Ride of Silence honors fallen Fairport teacher
Posted at: 05/15/2013 2:57 AM
| Updated at: 05/15/2013 11:18 PM
By: Lynette Adams | WHEC.com
On Wednesday night many people got on their bikes for a ride in silence to honor those injured or killed while riding their bicycles and to raise awareness.
Organizers of Wednesday night's ride hoped to bring more awareness to bicycle safety.
Members of the "Moms in Motion" also rode their bikes in honor of a teammate and friend.
Heather Boyum, a Fairport High School science teacher, was riding her bike last July on Route 250 in Penfield, when she was hit by a motorcycle and then a car.
Opening arguments begin Thursday in the trials of the two people charged in connection with her death. Police say Mark Scerbo was driving the motorcycle and Megan Merkel was driving the car that hit her.
More than 100 cyclists took off from the parking lot of the Penfield Highway Department. They rode off to the sounds of "Amazing Grace."
Cyclists have been doing this ride for 10 years worldwide. It's called the Ride of Silence, in honor of all those killed while riding who no longer have a voice.
Wednesday night's ride took the group through Penfield on a 9-mile trek.
In light of Wednesday night's ride, News10NBC wanted to know if Boyum's death and others have made transportation officials think more about bicycle safety on roadways.
Also, what do drivers and cyclists need to do when it comes to following the law?
The ride is not only to remember cyclists who have lost their lives on the roadways, but also to bring attention to cycling and remind motorists that bikes have the same rights as cars.
“We're seeing more and more of 'I didn't see you. I didn't know you were there. I thought you were going slower than you were,' and on and on and on,” said ride organizer Andrew Stewart.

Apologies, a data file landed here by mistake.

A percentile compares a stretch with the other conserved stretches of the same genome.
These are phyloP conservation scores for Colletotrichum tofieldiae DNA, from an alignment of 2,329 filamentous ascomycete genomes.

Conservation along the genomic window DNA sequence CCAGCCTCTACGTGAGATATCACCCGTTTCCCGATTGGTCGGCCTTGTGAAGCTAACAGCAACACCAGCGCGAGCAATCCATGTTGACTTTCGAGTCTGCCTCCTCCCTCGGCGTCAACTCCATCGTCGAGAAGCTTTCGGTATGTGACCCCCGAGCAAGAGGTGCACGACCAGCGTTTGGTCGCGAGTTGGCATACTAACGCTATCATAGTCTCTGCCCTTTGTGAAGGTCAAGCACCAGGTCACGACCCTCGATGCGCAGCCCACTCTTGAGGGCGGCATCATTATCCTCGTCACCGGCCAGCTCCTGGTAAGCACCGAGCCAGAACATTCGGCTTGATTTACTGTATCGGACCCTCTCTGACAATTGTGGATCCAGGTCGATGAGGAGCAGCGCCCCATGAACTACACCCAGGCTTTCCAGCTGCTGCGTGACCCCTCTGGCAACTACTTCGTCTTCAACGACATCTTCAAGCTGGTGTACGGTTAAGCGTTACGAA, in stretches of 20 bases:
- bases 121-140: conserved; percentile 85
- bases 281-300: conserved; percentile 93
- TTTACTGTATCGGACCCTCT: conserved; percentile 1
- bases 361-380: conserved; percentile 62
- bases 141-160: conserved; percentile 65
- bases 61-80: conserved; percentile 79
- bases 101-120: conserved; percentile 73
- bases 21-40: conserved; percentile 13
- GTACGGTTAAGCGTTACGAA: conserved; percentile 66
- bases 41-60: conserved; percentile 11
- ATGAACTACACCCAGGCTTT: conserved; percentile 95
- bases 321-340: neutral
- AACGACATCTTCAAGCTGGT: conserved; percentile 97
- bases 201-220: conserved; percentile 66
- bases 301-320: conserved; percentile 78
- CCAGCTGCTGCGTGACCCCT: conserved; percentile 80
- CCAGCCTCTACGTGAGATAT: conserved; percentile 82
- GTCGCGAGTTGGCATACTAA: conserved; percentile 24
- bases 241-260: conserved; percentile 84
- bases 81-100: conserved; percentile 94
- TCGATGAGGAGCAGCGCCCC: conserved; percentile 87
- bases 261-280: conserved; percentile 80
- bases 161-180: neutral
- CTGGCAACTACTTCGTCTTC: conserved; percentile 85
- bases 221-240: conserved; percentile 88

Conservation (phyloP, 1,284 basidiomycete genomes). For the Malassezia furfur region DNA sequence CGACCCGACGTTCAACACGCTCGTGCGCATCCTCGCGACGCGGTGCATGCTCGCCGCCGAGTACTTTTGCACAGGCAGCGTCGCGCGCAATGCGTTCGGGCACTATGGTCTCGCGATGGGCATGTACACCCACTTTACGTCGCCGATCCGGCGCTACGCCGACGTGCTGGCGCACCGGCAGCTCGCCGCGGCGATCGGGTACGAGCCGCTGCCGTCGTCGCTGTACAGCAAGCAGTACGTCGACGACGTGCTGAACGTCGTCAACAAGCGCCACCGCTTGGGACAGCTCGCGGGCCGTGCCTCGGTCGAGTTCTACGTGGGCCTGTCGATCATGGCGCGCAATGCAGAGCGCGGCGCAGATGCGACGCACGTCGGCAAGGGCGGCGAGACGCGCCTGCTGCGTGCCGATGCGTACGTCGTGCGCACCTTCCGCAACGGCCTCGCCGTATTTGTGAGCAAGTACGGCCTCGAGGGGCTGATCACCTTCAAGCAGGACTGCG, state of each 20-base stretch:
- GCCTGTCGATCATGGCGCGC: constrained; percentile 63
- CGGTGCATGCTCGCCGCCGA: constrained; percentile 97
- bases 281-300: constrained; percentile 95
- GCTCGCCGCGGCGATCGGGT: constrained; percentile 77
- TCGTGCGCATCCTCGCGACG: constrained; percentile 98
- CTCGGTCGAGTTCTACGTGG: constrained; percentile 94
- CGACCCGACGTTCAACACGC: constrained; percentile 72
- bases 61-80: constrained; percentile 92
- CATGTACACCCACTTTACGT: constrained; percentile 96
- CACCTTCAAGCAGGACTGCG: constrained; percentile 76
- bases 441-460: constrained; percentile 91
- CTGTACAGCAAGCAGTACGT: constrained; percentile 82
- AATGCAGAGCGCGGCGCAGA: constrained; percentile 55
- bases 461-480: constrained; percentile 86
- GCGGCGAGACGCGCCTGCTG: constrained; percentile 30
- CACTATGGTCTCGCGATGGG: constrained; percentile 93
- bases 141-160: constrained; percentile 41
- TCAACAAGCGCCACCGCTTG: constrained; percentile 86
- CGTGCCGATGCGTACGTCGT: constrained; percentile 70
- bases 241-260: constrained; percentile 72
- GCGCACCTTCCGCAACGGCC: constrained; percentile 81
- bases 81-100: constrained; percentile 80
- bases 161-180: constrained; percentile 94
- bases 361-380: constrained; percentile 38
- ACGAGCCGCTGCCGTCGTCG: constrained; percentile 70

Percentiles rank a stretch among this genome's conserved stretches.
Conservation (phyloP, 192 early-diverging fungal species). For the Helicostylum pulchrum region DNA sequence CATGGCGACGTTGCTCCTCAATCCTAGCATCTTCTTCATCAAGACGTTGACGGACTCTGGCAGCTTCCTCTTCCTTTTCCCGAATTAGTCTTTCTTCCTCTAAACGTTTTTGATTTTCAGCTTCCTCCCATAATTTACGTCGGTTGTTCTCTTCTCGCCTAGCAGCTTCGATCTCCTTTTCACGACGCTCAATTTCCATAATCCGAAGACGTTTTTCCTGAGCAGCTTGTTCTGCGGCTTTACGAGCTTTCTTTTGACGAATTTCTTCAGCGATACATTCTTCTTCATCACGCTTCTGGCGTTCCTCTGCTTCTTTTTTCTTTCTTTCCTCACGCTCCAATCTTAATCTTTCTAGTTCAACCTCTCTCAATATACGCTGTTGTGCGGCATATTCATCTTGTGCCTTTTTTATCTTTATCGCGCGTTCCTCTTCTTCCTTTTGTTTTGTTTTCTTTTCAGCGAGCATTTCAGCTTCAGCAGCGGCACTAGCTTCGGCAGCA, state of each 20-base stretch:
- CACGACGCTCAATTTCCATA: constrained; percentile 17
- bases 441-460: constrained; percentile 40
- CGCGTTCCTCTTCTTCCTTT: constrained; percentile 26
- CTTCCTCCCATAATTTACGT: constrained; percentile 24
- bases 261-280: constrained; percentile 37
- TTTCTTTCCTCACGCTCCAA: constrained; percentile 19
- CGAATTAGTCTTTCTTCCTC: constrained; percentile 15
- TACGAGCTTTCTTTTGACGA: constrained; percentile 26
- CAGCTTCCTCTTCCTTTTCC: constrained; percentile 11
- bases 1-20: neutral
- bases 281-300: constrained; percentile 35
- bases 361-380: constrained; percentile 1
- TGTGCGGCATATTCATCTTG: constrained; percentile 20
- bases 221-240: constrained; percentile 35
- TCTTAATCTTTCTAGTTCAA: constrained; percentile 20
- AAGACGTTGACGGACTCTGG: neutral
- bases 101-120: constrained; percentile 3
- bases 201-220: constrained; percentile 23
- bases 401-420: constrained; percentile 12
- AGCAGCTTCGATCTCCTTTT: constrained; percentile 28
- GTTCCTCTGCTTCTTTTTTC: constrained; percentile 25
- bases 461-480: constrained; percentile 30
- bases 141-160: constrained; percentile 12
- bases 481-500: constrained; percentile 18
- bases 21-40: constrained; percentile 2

Stewart says he's hearing those excuses now more than ever from drivers and it is more frightening than ever for cyclists.
He blames busy schedules and more distractions like texting, as well as the attitude that bikes move too slowly and don't belong on the road.
“You're out there operating a 4,000 pound missile, as far as a cyclist is concerned, and we ask that you be aware of that and give it the proper respect it requires,” said Stewart.
News York State Law allows bicycles anywhere cars are allowed. The only exception expressways. like Interstate 490.
Bicyclists have to adhere to the same rules of the road as cars. They are allowed even on roadways marked 55 miles per hour. Yet many cyclists are killed on the road.
Chris Redfield of Greece says nothing points this out better than the "Ride in Silence" website.
“It has a listing of over the last 10 years of people who have been killed or injured in bike rides and it's just shocking to look at. Even in today's day and age this is something that still happens,” said Redfield.
Redfield and others out Wednesday night say a little courtesy and patience would go a long way.
“If they could just be a little more aware of us and give us the three feet that we're suppose to have, I think that would be very, very helpful and go a long way,” said Redfield.
Bicyclists also have rules to adhere to. Their bikes must be equipped with a bell or other audible device, they must have working brakes and cyclists have to wear reflective gear.
They also have to follow the same rules of the road as cars. For example, signaling when to turn and when there is a designated bike lane, cyclists must use that
One cyclist talked about three foot rule. That is a rule for motorists If you are passing a cyclist, you have to leave at least three feet between you and the cyclist while you're passing.
For more information about the Ride of Silence, click here.